The country of Iraq is gathering the attention of some of the world’s leading auto manufacturers including Ford, General Motors, and Volkswagen. As Iraq slowly begins to stabilize in wake of all the violence it has undergone, more and more Iraqis are looking to purchase newer vehicles.
Under sanctions placed during Saddam Hussein’s rule, western cars were frozen out of the Iraqi market. Scan the streets of Iraq now and you’ll see a large group of VW Passats that were shipped from Brazil in exchange for oil during the early eighties and early nineties.
Due to increased economic mobility — thanks in part to a dip in violence — Iraqis are beginning to see their income levels slowly rising –giving way to a demand for newer vehicles and a middle-class lifestyle. Last year about 1,500 Iraqis were killed by roadside bombs or other violence. While still abhorrently high, when compared to the more than 34,000 deaths in 2006, it marks a vast improvement. And, of course, safer streets mean more people actually wanting to drive on them.
Interestingly, as it stands now, one of the more popular cars found on the streets of Iraq is the Dodge Charger, (affectionately?) nicknamed “Obama” after the current U.S. president by Iraqis.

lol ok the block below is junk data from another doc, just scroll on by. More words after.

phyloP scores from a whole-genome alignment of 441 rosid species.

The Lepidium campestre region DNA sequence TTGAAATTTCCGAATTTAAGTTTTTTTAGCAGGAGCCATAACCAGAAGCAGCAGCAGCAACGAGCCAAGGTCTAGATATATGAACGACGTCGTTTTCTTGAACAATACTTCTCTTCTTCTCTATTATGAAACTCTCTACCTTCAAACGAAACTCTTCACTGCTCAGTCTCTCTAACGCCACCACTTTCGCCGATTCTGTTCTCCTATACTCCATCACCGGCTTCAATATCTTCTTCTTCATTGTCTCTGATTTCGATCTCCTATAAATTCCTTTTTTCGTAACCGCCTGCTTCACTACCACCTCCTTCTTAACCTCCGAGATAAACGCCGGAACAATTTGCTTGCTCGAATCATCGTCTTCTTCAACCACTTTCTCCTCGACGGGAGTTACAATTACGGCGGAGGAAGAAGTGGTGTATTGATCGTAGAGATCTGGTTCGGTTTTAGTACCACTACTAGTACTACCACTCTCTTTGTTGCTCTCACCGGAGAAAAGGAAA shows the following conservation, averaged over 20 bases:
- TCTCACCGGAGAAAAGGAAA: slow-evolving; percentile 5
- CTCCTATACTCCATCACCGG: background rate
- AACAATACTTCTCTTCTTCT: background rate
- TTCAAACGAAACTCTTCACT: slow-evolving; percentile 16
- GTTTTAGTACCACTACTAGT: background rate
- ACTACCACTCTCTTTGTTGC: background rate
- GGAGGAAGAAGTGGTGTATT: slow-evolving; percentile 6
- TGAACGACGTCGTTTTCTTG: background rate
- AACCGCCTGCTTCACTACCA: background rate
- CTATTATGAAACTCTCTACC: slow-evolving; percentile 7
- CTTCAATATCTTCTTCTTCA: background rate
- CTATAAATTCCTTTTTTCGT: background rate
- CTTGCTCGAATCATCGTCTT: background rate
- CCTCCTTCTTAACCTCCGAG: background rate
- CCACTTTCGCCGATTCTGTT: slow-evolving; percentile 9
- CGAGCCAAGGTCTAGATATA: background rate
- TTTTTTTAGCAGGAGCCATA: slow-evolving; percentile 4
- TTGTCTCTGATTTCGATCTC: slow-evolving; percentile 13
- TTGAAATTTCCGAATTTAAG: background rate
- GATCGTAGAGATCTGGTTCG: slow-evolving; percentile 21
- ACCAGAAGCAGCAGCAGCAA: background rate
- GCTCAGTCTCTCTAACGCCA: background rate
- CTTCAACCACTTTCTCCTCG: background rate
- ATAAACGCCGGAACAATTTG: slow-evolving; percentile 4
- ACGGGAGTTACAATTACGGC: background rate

Despite the continued violence Iraqis face, the economy of Iraq is growing and projections remain optimistic. Small wonder then that the likes of Ford, GM, and VW want to move in on the untapped market. While China is still the power-player in the region when it comes to potential market growth, the lure of a growing economy and population of 30 million is more than enough to see various auto makers making a play for the middle eastern country.
That optimism seems to be shared in the region. Speaking to Bloomberg, Philippe Dauba-Pantanacce, a Dubai-based economist at Standard Chartered Bank, predicts Iraq’s economy, boosted by oil revenues and foreign investment, to grow more than 10 percent this year, outpacing all other countries in the Middle East and North Africa.
Both Ford and GM plan on investing heavily in Iraq. GM is looking to open up new showrooms and service centers, while Ford plans on following suit over the next three years with its own centers and outlets.
Despite the improving figures and growing optimism over Iraq’s security and economy, it’s clear many obstacles still remain for the burgeoning Iraqi auto industry and the Iraqi people. Further expansion will depend on concerns regarding poverty levels and remaining security hurdles.
According to the International Monetary Fund, this year Iraqi’s are expected to make the equivalent of $3,528 per person with unemployment levels reaching about 40 percent, according to the World Bank.
Image credit: Namir Noor-Eldeen/Reuters